We subsequently obtained the volume information inside the three-dimensional surface meshes using a ray-tracing algorithm and subdivided the entire volume into voxels (cuboid representations of the volume with 1 mm edge) according to the method described in  (Figure 3).
The resulting tetrahedral volumetric mesh consisted of autonomous nerve tissue, subcutaneous and visceral fat, skin, bone, cartilage, gastro-intestinal tract, muscle tissue, urinary bladder and cerebrospinal fluid (Table 1, Figure 5).
We supplemented the resulting volumetric mesh with electrode pads for the simulation of the sources of the electric field. We created the electrode model prototypes (three rectangular pads with rounded corners and 10 circular electrodes forming a stimulation array) using Blender®. Subsequently, we orthogonally projected the flat electrodes onto the surface of skin of the model in SCIRun® (Figure 6).
Next, we increased the density of the mesh near the contact between the tissue model and the modelled electrodes (Figure 7). We saved the resulting field in. fld format which can be directly read by the SCIRun software and is ready to perform the finite element method analysis.
We created a model of the pelvis minor whose dimensions correspond to the region in question during TME . The model consisted of tissue compartments whose electrical properties can be freely assigned. We supplemented the model with autonomous neural tissue based on ,  because the fine neural fibres were not included in the Virtual Population V2.0. We modelled the neural plexi as intersections of 3-mm tubular nerves. In reality, however, an intricate network of fine nerve fibres with small dimensions forms the autonomous nervous system . Such high complexity would be impractical, hard to interpret, and the resulting change of accuracy would be questionable.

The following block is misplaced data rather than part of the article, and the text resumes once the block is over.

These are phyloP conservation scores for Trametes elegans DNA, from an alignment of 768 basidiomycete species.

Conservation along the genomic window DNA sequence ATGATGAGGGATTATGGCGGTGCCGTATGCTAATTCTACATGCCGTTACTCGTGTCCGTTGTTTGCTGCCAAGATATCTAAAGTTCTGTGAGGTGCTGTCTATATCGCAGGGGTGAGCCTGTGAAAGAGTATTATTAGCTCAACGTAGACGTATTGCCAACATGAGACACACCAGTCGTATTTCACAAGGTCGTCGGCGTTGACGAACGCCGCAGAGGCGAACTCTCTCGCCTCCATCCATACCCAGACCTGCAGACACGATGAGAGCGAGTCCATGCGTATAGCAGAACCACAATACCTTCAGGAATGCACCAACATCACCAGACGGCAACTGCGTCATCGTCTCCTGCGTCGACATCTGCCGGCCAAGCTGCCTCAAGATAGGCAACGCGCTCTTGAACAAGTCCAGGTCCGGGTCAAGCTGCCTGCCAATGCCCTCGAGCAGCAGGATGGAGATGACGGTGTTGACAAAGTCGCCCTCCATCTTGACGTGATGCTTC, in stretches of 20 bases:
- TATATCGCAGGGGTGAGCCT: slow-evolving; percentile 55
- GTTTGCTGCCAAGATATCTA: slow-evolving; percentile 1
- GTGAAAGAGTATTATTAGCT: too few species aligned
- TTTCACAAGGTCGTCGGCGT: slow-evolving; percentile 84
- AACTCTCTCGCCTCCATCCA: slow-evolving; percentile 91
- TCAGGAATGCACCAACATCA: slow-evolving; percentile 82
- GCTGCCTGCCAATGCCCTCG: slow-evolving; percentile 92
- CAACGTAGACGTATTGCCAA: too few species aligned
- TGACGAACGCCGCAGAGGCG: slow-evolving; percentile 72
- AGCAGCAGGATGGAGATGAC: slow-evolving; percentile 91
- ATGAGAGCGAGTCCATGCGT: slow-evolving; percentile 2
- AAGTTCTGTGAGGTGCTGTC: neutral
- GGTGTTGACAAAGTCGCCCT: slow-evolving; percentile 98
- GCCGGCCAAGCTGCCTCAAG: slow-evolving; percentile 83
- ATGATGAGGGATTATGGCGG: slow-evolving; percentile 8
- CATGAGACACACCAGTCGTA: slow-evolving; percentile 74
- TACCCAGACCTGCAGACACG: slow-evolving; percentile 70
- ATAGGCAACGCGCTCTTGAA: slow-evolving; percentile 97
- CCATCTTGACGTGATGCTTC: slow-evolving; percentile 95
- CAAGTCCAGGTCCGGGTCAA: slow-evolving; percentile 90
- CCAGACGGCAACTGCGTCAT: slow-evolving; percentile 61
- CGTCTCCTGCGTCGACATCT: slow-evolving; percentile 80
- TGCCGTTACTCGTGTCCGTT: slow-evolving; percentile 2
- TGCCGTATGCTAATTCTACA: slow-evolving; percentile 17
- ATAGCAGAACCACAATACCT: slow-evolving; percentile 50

The results of numerical modeling of the nerve activation due to ex-situ electrical stimulation of the cauda equina compared with animal studies . In the case of pIONM, numerical modeling could help assess and optimize the use of surface stimulation in non-invasive continuous monitoring. The proposed model will undergo FEM analysis of the electric field due to surface stimulation. It is crucial to assess the selectivity of ex-situ stimulation of the autonomous nervous system, its sensitivity and specificity to monitoring nerve damage.
A one-size-fits-all model may fail to predict universal guidelines for stimulation because of inter-individual differences of patients’ anatomy. The numerically predicted parameter ranges may need to be adjusted for individual patient. A system for automatic control of stimulation could help individually navigate the stimulation process.
We used SCIRun thanks to the National Institute of General Medical Sciences of the National Institutes of Health under grant number P41 GM103545-17.
Research funding: This contribution was funded under the autoPIN Project (BMBF, grant number 13GW0022C). Conflict of interest: Authors state no conflict of interest. Material and Methods: Informed consent: Informed consent is not applicable. Ethical approval: The conducted research is not related to either human or animal use.
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About the article
Published Online: 2016-09-30
Published in Print: 2016-09-01
Citation Information: Current Directions in Biomedical Engineering, Volume 2, Issue 1, Pages 185–188, ISSN (Online) 2364-5504, DOI: https://doi.org/10.1515/cdbme-2016-0042.
©2016 Tomasz Moszkowski et al., licensee De Gruyter.. This work is licensed under the Creative Commons Attribution-NonCommercial-NoDerivatives 4.0 License. BY-NC-ND 4.0